So many years have passed since the days when the year’s end holidays were magical for me. I remember years when putting up and trimming the family tree was a wonderful affair, with mom and dad probably the most excited of us all. All of my brother’s and sisters’ eyes would be so wide with joy and anticipation as we threw the tinsel strands on the tree. The small Lionel train that would “choo-choo” and blow smoke as it steadied itself on the small circular track around the tree kept my brother and I busy with imaginations for hours.
Sometimes when it was late in the evening and the sun had gone down my father would be busy reading his paper in the living room alone because all the girls were helping mom with some cookie making or other such “girl” function. The room would be dark and only semi-lit by the standing lamp behind dad’s recliner, which he used to slowly conquer the daily paper’s crossword puzzle. I would lay down in front of the big old 25 inch console television while it was turned off and just stare into the soft green glass lens of it and watch the reflection of the tree behind us, as it’s colorful lights burned into the night. The three or four “twinklers” (non-colored lights that would twinkle) would bounce off of the TV screen and it was absolutely magical. I could see dad’s reflection and smell his coffee and cigarettes. I still can smell the newness of the carpet because it had only been laid a few months before. It was wall to wall. Another magical thing in our lives. We had only dusty old area rugs before that. I even remember telling myself to remember this moment because it was so beautiful. And I have remembered it all of these years. It was 1969.
The times were simpler I guess. The neighbors decorated their houses and would visit on the holidays. Everyone had egg nog and cookies or candies ready for guests. When you met people outside they smiled and cheered, always waved and always gave you their own version of holiday wishes. It was so mesmerizing to stop and smile and talk with old Cecil Audrey next door, who never had any children, and who spent the other 3/4 of the year chasing kids like you off of his precious lawn –
People didn’t drive around like maniacs putting pedestrians and kids at risk like they do today. It was after WWII. Most of the parents of that generation had given everything they had – risking their own lives to stop evil in the world. They saw their friends blasted into pieces or incinerated by burning alive during the war. Somehow, miraculously, they made it back alive – with images in their heads that they would – could – never lose. And they had an opportunity to become prosperous and raise families. I think human life has never been dearer than it was in that decade. And there was just a general caring for everyone else besides just one’s self.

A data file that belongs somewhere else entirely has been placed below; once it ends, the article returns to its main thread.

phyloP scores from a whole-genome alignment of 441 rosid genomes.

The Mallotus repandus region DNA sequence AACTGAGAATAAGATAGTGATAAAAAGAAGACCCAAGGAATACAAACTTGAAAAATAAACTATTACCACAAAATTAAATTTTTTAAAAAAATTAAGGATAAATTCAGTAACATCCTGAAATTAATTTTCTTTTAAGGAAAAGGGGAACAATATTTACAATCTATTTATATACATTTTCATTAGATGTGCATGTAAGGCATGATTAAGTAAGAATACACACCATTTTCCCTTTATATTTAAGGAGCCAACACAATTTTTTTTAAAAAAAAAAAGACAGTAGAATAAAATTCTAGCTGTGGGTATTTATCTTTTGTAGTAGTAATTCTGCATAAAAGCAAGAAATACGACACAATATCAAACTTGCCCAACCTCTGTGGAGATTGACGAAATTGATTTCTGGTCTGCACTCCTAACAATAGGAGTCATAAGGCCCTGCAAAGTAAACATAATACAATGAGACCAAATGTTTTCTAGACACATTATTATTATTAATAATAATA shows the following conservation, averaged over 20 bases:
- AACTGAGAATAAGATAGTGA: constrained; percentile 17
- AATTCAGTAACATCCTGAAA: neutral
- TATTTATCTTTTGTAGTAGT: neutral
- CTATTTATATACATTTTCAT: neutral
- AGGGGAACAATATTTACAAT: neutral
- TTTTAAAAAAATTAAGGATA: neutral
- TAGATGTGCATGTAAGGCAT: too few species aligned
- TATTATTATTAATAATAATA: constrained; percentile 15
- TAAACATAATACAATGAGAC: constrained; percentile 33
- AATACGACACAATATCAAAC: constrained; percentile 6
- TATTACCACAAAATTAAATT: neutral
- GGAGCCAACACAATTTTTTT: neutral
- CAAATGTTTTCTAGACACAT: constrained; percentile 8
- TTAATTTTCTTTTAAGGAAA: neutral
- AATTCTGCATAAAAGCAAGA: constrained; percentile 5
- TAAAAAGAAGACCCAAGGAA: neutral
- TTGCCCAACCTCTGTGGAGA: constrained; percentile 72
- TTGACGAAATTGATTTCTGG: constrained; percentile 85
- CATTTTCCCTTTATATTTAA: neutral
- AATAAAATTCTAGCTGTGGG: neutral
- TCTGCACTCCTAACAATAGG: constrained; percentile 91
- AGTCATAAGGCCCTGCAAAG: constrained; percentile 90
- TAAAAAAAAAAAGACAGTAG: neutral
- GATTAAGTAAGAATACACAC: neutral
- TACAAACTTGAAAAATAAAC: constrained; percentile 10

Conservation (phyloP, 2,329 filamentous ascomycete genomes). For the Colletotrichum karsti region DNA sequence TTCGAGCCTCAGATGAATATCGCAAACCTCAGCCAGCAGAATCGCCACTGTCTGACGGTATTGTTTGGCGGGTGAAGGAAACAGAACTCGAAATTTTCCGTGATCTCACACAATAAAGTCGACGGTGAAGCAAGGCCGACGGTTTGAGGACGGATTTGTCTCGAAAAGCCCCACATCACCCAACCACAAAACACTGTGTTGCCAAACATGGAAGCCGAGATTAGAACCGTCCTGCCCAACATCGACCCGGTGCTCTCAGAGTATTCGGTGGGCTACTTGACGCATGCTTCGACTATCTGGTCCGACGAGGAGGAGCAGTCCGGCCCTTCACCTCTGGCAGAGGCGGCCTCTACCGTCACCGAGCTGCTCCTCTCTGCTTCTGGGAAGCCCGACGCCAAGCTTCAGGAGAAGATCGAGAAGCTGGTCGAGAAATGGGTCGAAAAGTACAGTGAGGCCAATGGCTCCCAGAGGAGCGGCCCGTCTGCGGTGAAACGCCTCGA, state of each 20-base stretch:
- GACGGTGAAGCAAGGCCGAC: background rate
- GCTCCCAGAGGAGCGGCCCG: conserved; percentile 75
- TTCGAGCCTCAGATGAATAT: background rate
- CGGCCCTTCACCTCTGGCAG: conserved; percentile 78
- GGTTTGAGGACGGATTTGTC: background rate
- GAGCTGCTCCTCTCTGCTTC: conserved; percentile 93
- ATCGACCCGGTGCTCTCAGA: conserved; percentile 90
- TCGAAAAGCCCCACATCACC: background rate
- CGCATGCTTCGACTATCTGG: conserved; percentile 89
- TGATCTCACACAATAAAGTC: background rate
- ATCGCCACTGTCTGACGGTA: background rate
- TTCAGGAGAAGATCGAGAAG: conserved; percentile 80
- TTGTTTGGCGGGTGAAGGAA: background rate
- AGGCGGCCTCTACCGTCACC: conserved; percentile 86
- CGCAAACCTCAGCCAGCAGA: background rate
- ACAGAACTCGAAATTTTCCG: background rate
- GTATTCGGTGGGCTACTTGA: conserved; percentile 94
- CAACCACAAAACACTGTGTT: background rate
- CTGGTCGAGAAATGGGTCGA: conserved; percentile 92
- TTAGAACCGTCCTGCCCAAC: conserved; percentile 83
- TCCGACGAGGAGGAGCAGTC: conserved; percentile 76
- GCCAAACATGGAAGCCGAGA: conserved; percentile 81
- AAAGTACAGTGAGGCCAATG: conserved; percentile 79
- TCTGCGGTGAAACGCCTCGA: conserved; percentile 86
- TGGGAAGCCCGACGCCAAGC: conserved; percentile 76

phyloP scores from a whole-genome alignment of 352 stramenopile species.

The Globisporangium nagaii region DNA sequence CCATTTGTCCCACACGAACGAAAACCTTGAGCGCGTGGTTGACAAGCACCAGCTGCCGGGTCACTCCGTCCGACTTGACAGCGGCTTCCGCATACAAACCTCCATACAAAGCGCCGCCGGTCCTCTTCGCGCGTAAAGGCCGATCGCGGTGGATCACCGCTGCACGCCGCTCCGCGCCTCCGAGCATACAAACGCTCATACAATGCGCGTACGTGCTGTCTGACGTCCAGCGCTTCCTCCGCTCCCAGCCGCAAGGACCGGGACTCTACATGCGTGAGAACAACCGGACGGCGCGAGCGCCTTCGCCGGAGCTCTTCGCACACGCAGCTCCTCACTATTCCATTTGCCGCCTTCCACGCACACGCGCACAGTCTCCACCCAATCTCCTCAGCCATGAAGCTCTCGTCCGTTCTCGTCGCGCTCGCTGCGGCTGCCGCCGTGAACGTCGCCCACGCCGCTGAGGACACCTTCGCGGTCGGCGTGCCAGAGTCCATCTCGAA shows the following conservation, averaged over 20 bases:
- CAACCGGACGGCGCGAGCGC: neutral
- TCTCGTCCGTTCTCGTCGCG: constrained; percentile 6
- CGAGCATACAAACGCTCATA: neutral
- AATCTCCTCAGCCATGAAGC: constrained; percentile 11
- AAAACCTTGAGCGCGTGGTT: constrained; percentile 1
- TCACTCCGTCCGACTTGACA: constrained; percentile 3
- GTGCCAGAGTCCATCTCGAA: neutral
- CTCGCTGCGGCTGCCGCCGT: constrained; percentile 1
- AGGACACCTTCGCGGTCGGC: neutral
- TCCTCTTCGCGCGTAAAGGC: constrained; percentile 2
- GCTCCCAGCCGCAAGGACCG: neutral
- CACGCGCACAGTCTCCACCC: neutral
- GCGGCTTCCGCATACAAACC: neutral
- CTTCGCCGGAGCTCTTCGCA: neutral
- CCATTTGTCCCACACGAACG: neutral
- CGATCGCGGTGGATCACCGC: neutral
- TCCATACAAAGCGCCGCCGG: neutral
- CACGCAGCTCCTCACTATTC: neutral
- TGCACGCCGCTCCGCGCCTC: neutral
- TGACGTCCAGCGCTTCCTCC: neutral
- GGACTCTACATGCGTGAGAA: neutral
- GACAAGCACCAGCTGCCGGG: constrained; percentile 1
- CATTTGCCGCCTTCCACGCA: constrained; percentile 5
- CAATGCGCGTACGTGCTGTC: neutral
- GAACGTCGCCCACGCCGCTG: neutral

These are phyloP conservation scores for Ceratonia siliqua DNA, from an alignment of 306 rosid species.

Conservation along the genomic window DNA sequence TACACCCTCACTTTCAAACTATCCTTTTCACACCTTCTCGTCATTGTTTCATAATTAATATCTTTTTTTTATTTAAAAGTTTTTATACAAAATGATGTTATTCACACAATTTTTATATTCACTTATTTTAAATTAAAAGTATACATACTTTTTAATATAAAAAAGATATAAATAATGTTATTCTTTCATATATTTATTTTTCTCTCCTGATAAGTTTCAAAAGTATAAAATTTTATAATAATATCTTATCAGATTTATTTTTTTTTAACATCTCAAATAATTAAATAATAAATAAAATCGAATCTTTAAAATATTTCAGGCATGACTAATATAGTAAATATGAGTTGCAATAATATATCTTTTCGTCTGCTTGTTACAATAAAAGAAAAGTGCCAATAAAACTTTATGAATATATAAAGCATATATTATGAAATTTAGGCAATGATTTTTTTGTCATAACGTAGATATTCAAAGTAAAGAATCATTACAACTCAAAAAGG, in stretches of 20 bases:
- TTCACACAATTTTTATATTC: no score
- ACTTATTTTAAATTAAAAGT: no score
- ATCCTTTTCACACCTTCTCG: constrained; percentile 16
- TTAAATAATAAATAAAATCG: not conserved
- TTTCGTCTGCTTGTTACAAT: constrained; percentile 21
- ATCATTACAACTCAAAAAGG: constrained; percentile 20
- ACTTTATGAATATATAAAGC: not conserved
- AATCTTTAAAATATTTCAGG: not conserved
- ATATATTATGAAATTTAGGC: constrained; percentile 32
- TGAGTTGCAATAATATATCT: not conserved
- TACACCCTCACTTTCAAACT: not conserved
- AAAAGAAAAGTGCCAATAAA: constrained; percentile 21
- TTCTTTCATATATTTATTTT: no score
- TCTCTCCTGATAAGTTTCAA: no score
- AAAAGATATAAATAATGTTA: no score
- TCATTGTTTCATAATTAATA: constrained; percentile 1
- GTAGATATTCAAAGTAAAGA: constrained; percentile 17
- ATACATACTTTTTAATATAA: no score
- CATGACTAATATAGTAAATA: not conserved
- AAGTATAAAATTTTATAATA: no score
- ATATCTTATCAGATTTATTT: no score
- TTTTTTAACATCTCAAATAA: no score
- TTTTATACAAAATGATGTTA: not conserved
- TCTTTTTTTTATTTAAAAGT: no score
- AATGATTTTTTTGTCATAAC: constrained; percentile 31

I remember the mystery of staying up for midnight mass, or having the opportunity to sing in the St. Andrew’s boy’s choir on Sundays and holidays. Or being lucky enough to serve as Altar Boy on the holidays. And going to Grandma’s house for Thanksgiving. That isn’t just a song. For us it was 7 kids crammed in a 1965 Ford station wagon for an hour and a half.
It isn’t that way anymore. The world has become hateful. There isn’t a day gone by any more when I have not witnessed someone on the road take serious liberties with the safety of myself or other people on the road. And for what? Why does their expediency supersede the value of other’s lives? You can arrive at your destination at the exact same time regardless if you follow 30 inches or 30 yards behind the vehicle in front of you. Drivers need to remember that they are not sperm cells any more. There is not a big egg waiting for insemination at the end of the road that they must reach before all others.
This year some of the national chain stores I visited started putting up their Christmas displays a month before thanksgiving. When every-day becomes a holiday then holidays become unimportant. “Black Friday” should be a name reserved for the day Christ was hung and died on the cross and should not used for the first of a string of gimmicks to trick people out of their money for a secularized holiday. And yet there we have it. The almighty dollar.
People wonder why my poetry often becomes so dark. C’mon. The world sucks. And I am extremely pessimistic. But I apologize if your world sucks more than mine. Karma is simply a bitch.
“How people treat you is their karma; how you react is yours.”
― Wayne W. Dyer
Isn’t it sad that we live in a world where it is necessary to remind ourselves of this daily? So even from the depths of this dark world I live in it is my pleasure – and absolute quest – to wish all my friends around the world – even those who don’t normally celebrate our uniquely American tradition – a very happy Thanksgiving. Because I care about you. Especially my friend willowdot, who has been a constant rose within the world of my poetry since I started blogging- Here is to wishing you all a wonderful holiday season.
I had six pence,
jolly, jolly six pence,
I had six pence,
To last me all me life.
I had two pence to spend
and two pence to lend
and two pence to send – HOME –
to me wife – poor wife.
– author unknown
(A little ditty my dad brought home from Australia during the war)